Rainbow – Hola, Arco Iris (Tarantura TCDRAINBOW-17-1, 2)

Rainbow - Hola

Hola, Arco Iris (Tarantura TCDRAINBOW-17-1, 2)

Plaza Toros Monumental, Barcelona, Spain – July 3, 1981

Disc 1 (42:21) Intro; Pomp and Circumstances Marches (Edward Elgar), Over The Rainbow (Wizard of Oz), Start, Spotlight Kid, Love’s No Friend, I Surrender, Man On The Silver Mountain, Catch The Rainbow

Disc 2 (64:15) Can’t Happen Here, Keyboard Solo, Lost In Hollywood, Difficult To Cure, Guitar Solo, Lost In Hollywood, Difficult To Cure, Guitar and Drum Jam, Drum Solo, Long Live Rock and Roll, Lazy, All Night Long, Woman From Tokyo, Smoke On The Water, Kill The King, Long Live Rock And Roll, End with Intro Over The Rainbow (Wizard of Oz)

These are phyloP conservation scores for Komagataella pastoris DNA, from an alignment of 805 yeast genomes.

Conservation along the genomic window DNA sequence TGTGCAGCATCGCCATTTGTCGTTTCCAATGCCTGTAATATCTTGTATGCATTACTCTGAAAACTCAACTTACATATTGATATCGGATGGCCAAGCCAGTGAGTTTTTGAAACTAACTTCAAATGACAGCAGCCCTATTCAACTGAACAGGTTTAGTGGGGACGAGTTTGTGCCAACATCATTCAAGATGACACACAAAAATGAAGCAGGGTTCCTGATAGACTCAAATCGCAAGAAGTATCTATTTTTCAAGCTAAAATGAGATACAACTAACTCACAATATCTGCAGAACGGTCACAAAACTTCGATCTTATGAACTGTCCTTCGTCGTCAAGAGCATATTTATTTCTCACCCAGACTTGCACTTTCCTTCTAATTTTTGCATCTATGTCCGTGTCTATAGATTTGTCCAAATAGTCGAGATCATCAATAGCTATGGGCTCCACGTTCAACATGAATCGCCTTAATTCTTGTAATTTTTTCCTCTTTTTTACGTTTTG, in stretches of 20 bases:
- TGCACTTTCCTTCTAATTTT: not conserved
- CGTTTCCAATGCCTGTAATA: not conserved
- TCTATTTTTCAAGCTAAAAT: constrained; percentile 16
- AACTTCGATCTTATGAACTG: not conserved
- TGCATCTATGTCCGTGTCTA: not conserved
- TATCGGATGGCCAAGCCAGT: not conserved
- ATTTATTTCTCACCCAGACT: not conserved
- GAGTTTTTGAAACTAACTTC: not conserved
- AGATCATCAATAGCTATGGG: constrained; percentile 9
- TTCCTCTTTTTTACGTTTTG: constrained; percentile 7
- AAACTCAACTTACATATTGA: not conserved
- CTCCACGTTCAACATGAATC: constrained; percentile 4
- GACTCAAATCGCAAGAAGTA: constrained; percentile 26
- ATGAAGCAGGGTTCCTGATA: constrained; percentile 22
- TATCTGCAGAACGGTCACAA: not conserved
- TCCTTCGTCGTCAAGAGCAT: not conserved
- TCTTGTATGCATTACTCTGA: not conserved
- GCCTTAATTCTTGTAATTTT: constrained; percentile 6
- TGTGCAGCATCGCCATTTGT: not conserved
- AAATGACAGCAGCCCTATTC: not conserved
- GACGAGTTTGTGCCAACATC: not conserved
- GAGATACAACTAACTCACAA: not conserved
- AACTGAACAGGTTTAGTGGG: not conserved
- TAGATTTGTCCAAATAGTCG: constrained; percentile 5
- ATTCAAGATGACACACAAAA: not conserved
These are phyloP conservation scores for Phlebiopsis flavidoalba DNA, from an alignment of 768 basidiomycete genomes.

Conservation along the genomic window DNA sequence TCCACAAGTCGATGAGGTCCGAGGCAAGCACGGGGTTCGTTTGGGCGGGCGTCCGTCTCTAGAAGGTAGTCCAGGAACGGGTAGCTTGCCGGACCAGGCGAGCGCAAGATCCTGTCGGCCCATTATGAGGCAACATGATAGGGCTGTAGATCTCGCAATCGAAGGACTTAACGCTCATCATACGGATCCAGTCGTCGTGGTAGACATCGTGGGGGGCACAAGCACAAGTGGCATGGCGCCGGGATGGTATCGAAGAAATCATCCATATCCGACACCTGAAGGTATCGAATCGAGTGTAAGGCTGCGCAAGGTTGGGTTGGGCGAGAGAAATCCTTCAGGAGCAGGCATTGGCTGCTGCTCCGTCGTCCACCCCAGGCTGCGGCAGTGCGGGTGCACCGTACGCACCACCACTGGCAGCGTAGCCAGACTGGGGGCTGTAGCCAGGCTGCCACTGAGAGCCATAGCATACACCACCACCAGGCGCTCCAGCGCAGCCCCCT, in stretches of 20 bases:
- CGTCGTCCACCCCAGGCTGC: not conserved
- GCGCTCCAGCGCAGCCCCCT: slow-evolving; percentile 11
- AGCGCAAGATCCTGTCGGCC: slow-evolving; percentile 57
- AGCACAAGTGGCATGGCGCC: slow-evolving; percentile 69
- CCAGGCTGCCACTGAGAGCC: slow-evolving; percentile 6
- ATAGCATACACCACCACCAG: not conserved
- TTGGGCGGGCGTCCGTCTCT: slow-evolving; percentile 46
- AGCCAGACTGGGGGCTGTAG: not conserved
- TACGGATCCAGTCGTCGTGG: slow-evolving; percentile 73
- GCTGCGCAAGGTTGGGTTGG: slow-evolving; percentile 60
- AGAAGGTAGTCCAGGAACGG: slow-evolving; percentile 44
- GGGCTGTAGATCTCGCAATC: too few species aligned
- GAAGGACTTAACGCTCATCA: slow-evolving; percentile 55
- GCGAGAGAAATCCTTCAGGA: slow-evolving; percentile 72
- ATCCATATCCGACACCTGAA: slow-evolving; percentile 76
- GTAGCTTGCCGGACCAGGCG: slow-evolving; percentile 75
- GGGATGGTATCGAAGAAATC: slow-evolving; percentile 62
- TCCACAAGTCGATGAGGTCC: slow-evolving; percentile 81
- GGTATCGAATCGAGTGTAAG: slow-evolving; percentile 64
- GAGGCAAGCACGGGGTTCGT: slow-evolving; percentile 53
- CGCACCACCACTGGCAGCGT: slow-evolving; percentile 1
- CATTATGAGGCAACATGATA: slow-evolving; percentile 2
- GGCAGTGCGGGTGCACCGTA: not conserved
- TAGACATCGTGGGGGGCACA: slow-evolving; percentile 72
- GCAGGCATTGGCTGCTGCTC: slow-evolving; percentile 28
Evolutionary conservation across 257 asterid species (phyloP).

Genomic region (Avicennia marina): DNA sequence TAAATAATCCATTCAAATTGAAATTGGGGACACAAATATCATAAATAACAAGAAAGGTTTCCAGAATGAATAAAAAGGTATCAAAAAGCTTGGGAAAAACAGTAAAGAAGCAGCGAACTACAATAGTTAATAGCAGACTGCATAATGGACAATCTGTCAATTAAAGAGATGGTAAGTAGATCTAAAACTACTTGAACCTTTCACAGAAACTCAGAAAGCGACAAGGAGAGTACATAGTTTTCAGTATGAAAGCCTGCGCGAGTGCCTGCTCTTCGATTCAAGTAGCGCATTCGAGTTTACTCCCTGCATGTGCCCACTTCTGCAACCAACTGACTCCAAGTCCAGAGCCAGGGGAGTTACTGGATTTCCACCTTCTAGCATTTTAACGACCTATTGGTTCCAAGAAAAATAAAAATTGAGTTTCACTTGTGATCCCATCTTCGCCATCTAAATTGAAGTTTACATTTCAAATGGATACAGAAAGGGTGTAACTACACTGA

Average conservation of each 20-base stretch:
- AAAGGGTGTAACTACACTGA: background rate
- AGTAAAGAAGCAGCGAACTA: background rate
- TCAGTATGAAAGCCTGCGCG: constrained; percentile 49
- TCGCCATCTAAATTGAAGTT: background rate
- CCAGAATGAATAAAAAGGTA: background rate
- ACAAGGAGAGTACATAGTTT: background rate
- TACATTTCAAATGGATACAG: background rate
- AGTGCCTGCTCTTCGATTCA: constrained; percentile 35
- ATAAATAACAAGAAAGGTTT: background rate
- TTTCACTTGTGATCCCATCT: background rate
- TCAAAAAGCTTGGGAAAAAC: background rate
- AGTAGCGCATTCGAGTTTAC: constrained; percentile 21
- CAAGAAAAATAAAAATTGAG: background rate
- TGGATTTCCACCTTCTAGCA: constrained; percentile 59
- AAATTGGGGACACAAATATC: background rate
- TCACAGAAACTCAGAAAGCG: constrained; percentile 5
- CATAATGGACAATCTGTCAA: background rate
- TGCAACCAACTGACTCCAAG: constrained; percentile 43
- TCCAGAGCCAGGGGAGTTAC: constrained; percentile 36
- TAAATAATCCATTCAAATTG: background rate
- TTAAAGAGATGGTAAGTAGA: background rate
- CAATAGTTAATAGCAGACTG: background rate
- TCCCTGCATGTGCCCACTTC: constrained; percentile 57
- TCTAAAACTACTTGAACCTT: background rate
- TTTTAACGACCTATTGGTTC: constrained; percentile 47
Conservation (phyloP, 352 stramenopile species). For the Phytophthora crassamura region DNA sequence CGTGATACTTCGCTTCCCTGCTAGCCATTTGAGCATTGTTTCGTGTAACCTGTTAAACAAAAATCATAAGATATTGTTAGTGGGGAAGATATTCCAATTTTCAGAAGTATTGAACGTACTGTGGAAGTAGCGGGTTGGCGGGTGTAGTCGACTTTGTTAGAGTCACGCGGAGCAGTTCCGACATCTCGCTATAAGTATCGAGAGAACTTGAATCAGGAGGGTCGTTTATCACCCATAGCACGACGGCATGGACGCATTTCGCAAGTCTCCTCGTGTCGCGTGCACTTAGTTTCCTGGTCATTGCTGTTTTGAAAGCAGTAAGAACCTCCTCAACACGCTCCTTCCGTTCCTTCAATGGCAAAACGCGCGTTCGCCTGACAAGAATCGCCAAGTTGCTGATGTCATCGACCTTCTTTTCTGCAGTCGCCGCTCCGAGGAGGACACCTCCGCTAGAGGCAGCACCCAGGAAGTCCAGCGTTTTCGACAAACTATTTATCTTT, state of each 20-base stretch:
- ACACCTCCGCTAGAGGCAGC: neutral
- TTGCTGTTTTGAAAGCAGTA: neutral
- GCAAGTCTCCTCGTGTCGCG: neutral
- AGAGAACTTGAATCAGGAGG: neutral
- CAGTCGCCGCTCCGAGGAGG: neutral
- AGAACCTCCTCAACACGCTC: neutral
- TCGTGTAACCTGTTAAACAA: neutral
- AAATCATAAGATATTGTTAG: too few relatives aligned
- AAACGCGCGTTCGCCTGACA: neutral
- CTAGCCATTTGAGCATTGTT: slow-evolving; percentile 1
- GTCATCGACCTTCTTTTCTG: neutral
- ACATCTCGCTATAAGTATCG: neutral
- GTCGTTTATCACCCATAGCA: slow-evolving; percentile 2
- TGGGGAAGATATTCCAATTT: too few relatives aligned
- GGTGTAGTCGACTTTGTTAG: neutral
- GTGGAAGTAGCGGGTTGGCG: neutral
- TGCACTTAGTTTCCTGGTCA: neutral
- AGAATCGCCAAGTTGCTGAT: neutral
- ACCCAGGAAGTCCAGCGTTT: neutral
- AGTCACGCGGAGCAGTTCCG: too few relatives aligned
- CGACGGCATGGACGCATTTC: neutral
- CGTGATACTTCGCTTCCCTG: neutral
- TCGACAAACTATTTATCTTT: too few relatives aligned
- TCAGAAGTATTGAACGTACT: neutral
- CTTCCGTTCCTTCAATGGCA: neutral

The tour for the Difficult To Cure record was cut into three main legs. The American trek was first followed by a European leg and lastly a Japanese leg. Tarantura has covered this tour before with three releases all sourced from excellent Mr. Peach masters featuring concerts from the Japanese leg. For this release they give us a recording from the European leg, in mid summer, of an open air gig that featured a line up of Def Leppard, Rainbow and UFO (who were a last minute replacement for the Scorpions).